A direct approach is to ask candidates to fulfill a precise specification, then snapshot the rendered application to an image and compare it pixel-by-pixel against the expected result. Optionally, tests can interact with the page and perform multiple snapshot comparisons against expected results to handle interaction and animation.

An advantage to this approach is that tests are easy to write once a snapshotting system is set up.

Another advantage is that it scales to difficulty of the task; the testing procedure need not change even as the requirements become more complex.

One drawback is that most diff tests won't have labeled test cases for each requirement. When tests fail, it may be difficult to provide specific feedback to pinpoint what went wrong. Visual feedback showing the pixel diffs and off-by counts can typically be provided, however. These image diffs can be rendered onto the code runner UI.

Requiring pixel-perfect results can unfairly penalize fundamentally correct solutions that are off by a pixel or two, leading to candidate frustration and false negatives. This makes the technique prohibitive to use in general.

Bug fix challenge styles are a category that can work with pixel diffing. As a basic example, imagine a CSS challenge that requires fixing a mistake in a selector that isn't applying a predefined style to a particular element. Since the properties are already written, the pixel-perfection demanded by the tests shouldn't be a hindrance to the candidate passing the test.


pixelmatch is a lightweight library that can perform pixel diffing for tests. See this GitHub comment for a minimal example.

Smarter image diffing

The pixel-perfect diffing approach's major drawback of being too precise can be loosened by using smarter utilities that enable an epsilon of tolerable differences between actual and expected snapshots of the site.

The upside is reduction of false negatives, but this comes at the cost of increased false positives, a heavier testing suite (machine learning and computer vision could be used) and potentially more work and time required to write the tests or the basic diffing utility.

Browser automation tools

Our current preferred approach for CSS testing is using a browser automation tool. Puppeteer is the tool of choice for the Qualified platform.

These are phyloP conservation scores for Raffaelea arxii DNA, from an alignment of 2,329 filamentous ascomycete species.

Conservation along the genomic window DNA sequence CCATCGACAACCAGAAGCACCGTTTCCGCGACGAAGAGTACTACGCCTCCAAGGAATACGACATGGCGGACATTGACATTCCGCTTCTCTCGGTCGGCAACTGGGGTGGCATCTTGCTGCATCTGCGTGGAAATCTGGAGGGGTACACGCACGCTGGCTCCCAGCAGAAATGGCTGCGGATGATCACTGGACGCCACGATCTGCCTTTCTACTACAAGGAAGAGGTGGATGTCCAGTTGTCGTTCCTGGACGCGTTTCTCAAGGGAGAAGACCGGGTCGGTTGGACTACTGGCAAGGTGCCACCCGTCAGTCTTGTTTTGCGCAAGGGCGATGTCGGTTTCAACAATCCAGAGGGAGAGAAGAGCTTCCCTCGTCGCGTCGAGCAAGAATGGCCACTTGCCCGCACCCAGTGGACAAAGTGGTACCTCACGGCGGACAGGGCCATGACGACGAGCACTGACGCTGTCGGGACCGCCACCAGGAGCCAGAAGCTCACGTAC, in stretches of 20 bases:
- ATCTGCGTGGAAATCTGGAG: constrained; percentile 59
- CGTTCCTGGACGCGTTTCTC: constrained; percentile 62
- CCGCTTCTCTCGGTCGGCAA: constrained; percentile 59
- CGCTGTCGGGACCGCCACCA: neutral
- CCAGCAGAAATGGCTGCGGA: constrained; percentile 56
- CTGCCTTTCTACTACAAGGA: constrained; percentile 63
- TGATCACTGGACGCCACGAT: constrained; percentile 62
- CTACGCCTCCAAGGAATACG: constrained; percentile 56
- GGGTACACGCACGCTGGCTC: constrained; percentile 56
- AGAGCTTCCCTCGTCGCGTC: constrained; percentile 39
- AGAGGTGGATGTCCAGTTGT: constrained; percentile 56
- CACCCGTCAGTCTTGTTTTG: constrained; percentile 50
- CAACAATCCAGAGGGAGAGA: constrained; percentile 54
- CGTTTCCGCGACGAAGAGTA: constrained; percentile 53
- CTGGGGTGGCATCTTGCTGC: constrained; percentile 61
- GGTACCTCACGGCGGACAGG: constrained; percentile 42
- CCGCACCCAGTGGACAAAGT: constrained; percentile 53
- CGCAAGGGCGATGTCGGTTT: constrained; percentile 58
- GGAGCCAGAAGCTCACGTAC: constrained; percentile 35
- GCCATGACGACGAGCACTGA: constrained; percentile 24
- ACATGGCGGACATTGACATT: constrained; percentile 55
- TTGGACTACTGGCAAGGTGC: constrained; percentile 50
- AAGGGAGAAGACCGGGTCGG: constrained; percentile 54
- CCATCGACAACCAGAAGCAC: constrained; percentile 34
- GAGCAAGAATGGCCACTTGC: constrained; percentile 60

Puppeteer can accurately enforce a specification without being overly strict. For example, a test can ensure that a series of elements are displayed next to each other and aligned along the bottom while allowing some variability in padding, testing responsive layouts and flexbox or grid skills without letting other properties unduly interfere.

Puppeteer with Jest cleanly organizes requirements in small chunks.

The major downside of Puppeteer is that writing a flexible test suite for even small apps can take much longer than a one-and-done image diff test.

Puppeteer examples

Puppeteer's evaluate function lets you execute code in the browser context to extract computed styles and properties from elements. Here's an example testing opacity of an element on hover:

it("should have 70% opacity on hover", async () => {
  const box = await page.$('[data-testid="box"]');
  await box.hover();
  const opacity = await page.evaluate(el =>
  , box);

Remember that Puppeteer functions that operate in browser context such as evaluate, $eval, $$eval and evaluateHandle require data serialization going into and out of the function. This means you won't be able to return DOM structures, only their properties, and code inside these callbacks can't access state in your test suite.

Puppeteer also offers easy access to an element's bounding box for positioning tests. Here's an example of testing that a blue box is located below a red box:

describe("blue box", () => {
  it("should be located immediately below the red box", async () => {
    const blueBox = await page.$('[data-testid="blue-box"]');
    const redBox = await page.$('[data-testid="red-box"]');
    const blueBoxRect = await blueBox.boundingBox();